Ezra Klein describes "a conservative legal scholar and friend" as arguing that probably no Circuit Court will affirm either of the two decisions finding the hcr mandate unconstitutional. And the unnamed friend does "not believe the Supreme Court would be inclined to take this issue up in 2012 (the likeliest timetable) if no Circuit court had found the mandate (or any other part of the law) to be unconstitutional." Further, in a recent case, Justices Kennedy, Alito, and Roberts joined a seven-judge majority in refusing to hear a case involving the reach of the Commerce Clause.
But of course it will (or so says the blogger who believed Barack Obama would win the 2008 New Hampshire primary but fail to be nominated.) The New Republic's health care expert, Jonathan Cohn, recognizes Vinson's decision as politically motivated, observing it
looks like a shout-out to the Tea Party--specifically, a reference to the American Colonists' outrage over the tax on tea. (Page 42.) There’s the gratuitous reference to General Motors as “partially government-owned.” (Page 45.) And there’s the use of President Obama’s campaign rhetoric against the law Obama now supports. (Page 68).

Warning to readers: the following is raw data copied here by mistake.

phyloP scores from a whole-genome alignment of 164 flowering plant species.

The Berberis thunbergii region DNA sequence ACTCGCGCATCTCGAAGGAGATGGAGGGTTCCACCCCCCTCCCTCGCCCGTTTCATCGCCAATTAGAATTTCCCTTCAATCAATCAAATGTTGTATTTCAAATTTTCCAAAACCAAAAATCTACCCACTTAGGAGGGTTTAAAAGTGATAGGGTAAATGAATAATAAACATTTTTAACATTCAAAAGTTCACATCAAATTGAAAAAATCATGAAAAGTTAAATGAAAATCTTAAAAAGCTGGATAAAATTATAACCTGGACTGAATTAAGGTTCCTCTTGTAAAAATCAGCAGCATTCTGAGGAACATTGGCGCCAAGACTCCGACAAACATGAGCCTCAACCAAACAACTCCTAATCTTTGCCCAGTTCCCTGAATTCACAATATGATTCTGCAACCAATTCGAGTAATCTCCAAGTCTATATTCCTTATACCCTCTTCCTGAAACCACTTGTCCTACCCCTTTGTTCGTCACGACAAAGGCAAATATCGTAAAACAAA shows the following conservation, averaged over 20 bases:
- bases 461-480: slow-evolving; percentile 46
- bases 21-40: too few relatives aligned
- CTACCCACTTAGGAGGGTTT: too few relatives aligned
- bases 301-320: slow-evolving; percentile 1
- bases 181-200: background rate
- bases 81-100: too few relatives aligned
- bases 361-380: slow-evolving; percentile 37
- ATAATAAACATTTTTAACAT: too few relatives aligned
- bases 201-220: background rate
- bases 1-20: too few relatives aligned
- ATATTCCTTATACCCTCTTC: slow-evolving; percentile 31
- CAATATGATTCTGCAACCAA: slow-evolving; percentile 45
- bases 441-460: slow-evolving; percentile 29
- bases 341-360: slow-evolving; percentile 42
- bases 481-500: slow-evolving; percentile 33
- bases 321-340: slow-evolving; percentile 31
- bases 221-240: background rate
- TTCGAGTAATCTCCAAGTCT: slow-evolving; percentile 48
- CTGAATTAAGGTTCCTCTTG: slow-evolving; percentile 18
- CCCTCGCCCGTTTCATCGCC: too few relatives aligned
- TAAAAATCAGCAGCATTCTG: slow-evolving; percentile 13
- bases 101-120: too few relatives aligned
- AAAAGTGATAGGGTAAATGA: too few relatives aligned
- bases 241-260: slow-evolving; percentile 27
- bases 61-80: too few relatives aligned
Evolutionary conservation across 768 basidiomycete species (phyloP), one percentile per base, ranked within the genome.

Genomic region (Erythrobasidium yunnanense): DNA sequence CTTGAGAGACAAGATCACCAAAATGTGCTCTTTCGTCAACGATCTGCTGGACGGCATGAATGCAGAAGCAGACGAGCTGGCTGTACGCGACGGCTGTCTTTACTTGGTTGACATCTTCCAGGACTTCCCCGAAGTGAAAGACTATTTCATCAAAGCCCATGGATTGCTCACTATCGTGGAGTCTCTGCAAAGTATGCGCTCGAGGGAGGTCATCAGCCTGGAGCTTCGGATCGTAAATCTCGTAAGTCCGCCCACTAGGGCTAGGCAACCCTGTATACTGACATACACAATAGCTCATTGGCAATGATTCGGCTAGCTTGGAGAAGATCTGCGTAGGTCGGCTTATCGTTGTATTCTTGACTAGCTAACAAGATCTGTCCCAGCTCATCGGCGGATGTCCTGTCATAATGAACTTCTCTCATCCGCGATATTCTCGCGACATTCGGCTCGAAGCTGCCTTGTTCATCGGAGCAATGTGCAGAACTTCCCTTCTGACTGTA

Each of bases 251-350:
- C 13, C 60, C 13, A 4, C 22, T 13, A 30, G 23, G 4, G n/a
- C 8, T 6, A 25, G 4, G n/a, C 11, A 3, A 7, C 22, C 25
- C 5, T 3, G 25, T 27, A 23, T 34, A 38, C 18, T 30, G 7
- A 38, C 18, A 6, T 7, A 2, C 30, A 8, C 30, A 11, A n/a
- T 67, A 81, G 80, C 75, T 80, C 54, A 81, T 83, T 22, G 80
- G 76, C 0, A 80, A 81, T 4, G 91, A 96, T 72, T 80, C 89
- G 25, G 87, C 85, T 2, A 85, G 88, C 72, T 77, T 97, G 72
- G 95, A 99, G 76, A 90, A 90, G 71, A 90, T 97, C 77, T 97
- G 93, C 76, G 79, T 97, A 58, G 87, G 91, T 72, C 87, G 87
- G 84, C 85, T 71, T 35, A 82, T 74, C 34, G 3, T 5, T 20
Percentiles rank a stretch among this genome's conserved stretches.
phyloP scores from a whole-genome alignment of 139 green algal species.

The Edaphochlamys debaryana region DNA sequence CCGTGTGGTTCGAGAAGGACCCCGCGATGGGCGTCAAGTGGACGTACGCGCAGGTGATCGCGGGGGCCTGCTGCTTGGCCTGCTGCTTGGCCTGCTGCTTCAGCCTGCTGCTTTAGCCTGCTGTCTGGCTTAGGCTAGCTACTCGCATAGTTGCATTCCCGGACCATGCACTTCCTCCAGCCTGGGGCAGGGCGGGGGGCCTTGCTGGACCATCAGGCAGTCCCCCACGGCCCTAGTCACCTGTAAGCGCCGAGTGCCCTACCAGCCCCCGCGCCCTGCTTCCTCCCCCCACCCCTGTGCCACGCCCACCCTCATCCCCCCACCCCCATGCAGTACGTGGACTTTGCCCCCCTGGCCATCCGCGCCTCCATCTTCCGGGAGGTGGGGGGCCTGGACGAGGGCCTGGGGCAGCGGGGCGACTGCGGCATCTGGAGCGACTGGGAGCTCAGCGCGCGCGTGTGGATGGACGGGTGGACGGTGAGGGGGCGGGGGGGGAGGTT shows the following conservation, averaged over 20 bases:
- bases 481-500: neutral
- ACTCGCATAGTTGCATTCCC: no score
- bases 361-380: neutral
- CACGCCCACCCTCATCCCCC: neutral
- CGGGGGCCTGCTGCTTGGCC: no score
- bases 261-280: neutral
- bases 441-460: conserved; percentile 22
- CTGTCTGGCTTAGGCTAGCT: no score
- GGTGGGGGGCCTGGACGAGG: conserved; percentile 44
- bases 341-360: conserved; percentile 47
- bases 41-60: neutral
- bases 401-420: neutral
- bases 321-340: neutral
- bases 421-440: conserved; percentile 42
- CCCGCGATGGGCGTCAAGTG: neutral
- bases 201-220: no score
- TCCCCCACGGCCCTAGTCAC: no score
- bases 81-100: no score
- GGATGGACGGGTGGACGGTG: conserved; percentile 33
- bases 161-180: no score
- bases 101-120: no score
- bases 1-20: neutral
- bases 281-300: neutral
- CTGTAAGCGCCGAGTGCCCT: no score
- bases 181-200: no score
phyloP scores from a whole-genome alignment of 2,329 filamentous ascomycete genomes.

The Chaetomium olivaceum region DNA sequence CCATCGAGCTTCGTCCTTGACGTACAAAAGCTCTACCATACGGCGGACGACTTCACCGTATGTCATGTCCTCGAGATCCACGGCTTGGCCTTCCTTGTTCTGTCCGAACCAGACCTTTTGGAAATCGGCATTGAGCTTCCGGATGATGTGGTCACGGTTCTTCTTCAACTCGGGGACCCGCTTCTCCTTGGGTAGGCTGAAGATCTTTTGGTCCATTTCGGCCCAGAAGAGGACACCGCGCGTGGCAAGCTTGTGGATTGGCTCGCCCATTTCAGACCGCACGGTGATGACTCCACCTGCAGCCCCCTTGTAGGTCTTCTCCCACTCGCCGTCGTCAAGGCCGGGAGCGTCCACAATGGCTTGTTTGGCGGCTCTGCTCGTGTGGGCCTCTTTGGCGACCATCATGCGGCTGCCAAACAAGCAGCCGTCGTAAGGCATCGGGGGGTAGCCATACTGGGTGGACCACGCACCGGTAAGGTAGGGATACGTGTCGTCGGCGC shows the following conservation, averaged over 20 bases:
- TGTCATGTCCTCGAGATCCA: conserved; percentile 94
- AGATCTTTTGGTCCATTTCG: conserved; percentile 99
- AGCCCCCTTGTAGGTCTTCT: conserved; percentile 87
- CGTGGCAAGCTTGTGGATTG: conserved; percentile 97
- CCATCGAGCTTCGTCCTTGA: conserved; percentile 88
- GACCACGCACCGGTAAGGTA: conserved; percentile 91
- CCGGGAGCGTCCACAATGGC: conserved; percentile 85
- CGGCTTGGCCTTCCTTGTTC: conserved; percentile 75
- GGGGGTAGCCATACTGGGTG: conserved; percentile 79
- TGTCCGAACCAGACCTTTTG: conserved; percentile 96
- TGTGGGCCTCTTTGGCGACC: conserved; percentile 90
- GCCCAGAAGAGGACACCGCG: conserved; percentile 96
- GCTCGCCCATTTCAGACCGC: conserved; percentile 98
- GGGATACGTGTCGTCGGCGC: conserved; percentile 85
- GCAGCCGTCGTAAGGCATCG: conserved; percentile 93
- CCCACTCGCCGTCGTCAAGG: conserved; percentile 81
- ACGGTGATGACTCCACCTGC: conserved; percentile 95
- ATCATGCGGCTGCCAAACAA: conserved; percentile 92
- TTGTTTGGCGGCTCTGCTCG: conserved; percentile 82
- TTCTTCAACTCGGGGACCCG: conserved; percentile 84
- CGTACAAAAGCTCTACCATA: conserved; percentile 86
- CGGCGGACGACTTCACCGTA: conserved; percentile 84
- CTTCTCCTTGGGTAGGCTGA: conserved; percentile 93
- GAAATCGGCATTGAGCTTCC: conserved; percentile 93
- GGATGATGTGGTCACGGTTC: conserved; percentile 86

Finding an ideological underpinning to many judicial decisions, The Faculty Blog of the University of Chicago reported that a study undertaken at the school found "The upshot is that judicial convictions -- the policy preferences of judges -- appear to be playing a significant role in an area of the law in which such convictions are not supposed to be relevant."
The political scientists Jeffrey Segal and Harold Spaeth formulated what they call an "attitudinal" model of the court, which holds that the "attitudes" (political beliefs, personal feelings, etc.) of justices are the most important determinants of rulings. The model fits the data quite well, with one study of Segal and Spaeth's showing justices voting their personal views over 90 percent of the time.